Ellie Greenwich was not a celebrity on the level of Michael Jackson, but her death on Wednesday caused some reflection.
Greenwich was one of the great songwriters of the 1960s. Working with Jeff Barry, Phil Spector and others, she helped come up with such memorable songs as Do Wah Diddy, Be My Baby, Chapel of Love, Leader of the Pack and the fantastic holiday song Christmas Baby Please Come Home that Darlene Love recorded.
She was one of the many influential people in the music business who worked at the Brill Building in Manhattan. As Bruce Weber of the Times wrote today, it was the center of pop music in the early 1960s. She also discovered Neil Diamond, which may or may not be a good thing depending on your taste in music.
The music of those times, even if it was bubblegum, influenced a lot of artists that followed. When the Jackson Five did ABC, for instance, you can hear a lot of the same techniques. Springsteen did a song called Sherry Darling that was a throwback to the fraternity rock days. The early 60s stuff got overwhelmed by the British Invasion and the metal of the 1970s. But you can’t deny the listenability.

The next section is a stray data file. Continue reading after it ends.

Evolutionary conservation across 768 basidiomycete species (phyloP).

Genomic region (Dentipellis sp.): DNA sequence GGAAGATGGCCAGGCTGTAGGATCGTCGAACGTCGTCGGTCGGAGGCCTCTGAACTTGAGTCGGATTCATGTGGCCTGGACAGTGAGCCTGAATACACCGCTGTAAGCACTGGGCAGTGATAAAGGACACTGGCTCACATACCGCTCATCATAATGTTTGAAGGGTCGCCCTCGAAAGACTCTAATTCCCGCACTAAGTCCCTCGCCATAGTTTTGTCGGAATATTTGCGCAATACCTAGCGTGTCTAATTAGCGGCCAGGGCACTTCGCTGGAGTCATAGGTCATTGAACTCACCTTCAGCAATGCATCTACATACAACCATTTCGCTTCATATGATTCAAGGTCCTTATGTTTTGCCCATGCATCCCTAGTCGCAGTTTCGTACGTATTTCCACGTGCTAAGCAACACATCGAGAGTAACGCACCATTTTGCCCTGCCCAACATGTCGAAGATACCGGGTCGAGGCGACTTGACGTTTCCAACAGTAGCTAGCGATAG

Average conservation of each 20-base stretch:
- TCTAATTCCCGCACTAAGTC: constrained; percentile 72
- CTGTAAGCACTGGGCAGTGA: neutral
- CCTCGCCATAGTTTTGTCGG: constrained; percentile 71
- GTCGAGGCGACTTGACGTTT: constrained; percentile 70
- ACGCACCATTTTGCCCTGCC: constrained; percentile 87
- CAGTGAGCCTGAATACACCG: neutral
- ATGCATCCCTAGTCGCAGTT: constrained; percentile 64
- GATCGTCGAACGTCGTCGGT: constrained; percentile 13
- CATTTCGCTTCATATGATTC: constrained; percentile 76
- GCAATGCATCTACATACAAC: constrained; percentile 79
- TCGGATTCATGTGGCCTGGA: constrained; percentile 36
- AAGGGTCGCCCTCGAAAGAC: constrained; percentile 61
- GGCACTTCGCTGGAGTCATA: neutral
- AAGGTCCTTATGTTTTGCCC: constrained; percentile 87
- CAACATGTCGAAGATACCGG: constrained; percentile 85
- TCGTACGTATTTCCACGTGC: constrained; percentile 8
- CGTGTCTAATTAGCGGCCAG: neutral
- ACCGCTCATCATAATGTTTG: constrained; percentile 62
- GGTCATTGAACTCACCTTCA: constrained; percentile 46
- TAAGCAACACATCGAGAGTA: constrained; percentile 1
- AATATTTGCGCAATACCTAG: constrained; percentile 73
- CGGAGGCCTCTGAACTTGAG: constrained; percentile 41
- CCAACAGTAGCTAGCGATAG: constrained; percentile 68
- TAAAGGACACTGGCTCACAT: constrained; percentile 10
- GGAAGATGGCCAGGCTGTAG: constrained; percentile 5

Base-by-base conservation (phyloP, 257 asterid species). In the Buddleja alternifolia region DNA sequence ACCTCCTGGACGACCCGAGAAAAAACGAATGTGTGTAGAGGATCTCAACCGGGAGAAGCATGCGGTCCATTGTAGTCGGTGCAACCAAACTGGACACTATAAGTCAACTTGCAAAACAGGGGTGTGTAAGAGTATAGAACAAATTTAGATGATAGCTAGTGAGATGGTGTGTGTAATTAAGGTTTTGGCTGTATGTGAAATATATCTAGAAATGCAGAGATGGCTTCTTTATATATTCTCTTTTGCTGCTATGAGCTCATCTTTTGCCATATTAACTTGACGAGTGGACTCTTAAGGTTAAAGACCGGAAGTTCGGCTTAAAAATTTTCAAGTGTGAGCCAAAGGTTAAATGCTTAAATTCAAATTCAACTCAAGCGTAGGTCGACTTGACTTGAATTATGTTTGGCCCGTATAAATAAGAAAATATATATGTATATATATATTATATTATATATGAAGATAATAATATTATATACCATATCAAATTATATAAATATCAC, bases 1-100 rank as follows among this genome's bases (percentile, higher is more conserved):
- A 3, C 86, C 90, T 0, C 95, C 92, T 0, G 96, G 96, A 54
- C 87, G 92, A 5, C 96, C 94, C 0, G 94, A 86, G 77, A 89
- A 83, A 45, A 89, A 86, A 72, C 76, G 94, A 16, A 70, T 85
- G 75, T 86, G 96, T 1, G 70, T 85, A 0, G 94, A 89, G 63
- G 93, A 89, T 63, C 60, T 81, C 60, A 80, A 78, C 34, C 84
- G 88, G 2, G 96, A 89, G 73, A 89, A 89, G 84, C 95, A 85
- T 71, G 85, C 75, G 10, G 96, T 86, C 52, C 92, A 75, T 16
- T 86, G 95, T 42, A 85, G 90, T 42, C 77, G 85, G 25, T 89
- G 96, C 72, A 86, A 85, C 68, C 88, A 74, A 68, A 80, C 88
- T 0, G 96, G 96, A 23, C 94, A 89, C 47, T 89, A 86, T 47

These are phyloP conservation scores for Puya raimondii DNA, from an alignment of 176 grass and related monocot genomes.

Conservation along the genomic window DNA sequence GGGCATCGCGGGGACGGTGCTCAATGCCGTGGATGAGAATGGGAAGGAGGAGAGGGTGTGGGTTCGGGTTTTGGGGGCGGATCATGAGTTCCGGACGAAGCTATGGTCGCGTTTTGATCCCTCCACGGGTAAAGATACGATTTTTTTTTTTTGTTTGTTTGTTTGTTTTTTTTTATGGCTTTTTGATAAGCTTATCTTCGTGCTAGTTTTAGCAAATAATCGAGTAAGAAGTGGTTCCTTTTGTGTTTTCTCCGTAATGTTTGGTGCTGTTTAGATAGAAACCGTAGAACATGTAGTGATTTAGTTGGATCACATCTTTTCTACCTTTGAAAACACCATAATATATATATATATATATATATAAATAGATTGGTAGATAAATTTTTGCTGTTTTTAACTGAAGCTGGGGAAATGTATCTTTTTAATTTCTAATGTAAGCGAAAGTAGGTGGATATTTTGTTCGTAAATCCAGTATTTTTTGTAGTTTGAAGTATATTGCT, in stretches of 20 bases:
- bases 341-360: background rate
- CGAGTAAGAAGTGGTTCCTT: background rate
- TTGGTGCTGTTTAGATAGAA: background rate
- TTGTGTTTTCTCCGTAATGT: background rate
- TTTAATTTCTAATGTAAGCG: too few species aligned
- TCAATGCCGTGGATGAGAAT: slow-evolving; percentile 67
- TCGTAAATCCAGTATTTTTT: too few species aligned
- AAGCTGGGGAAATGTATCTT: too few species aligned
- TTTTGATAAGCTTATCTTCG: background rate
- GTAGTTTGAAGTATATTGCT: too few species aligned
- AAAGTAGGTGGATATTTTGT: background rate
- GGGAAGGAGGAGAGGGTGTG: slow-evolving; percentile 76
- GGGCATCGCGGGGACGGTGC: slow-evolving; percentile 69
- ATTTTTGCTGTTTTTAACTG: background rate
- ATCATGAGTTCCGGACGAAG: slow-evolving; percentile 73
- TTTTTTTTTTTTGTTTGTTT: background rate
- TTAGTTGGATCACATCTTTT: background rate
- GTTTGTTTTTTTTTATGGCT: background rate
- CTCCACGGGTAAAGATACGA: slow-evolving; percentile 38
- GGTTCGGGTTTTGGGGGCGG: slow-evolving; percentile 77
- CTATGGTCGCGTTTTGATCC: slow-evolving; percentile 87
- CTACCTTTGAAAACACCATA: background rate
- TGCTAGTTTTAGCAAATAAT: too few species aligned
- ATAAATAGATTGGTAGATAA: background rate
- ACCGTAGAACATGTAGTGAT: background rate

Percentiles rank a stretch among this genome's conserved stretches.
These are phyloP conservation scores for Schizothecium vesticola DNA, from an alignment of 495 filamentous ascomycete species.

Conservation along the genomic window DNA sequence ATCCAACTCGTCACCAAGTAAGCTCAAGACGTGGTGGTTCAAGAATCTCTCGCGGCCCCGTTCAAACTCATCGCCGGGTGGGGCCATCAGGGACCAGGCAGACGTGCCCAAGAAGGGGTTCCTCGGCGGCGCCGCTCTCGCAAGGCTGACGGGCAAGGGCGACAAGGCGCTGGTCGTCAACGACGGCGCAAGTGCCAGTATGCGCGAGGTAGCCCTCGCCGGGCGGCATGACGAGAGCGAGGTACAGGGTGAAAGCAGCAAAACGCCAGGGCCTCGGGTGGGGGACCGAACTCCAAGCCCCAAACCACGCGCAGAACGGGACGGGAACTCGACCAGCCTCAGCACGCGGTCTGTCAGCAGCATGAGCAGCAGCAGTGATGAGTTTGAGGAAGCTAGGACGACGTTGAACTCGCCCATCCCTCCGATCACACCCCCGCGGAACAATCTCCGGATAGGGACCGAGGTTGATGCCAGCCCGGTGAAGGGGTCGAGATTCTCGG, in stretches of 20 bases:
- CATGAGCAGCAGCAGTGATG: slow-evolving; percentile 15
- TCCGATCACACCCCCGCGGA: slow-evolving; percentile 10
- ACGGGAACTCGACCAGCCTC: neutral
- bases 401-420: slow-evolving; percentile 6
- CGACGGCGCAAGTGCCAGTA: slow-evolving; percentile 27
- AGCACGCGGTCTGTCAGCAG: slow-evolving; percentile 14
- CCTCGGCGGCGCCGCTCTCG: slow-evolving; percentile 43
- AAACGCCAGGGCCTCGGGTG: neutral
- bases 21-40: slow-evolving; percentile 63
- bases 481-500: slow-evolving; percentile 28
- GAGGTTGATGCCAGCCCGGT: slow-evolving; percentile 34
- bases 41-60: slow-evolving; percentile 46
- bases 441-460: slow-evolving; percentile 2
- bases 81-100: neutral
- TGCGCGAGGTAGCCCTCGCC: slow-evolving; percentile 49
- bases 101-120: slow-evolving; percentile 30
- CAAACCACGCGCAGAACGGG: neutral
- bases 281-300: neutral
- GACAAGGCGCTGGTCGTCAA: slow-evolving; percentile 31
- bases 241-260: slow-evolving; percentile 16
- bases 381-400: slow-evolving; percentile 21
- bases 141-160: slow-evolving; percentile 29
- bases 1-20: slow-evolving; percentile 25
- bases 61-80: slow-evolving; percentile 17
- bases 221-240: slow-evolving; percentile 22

Bet you anything that if you grew up in the 70s, you listened to those songs when you dug through the records that your parents had.
(By the way, if you aren’t reading the obits in the Times, you really should. You can learn a lot every day.)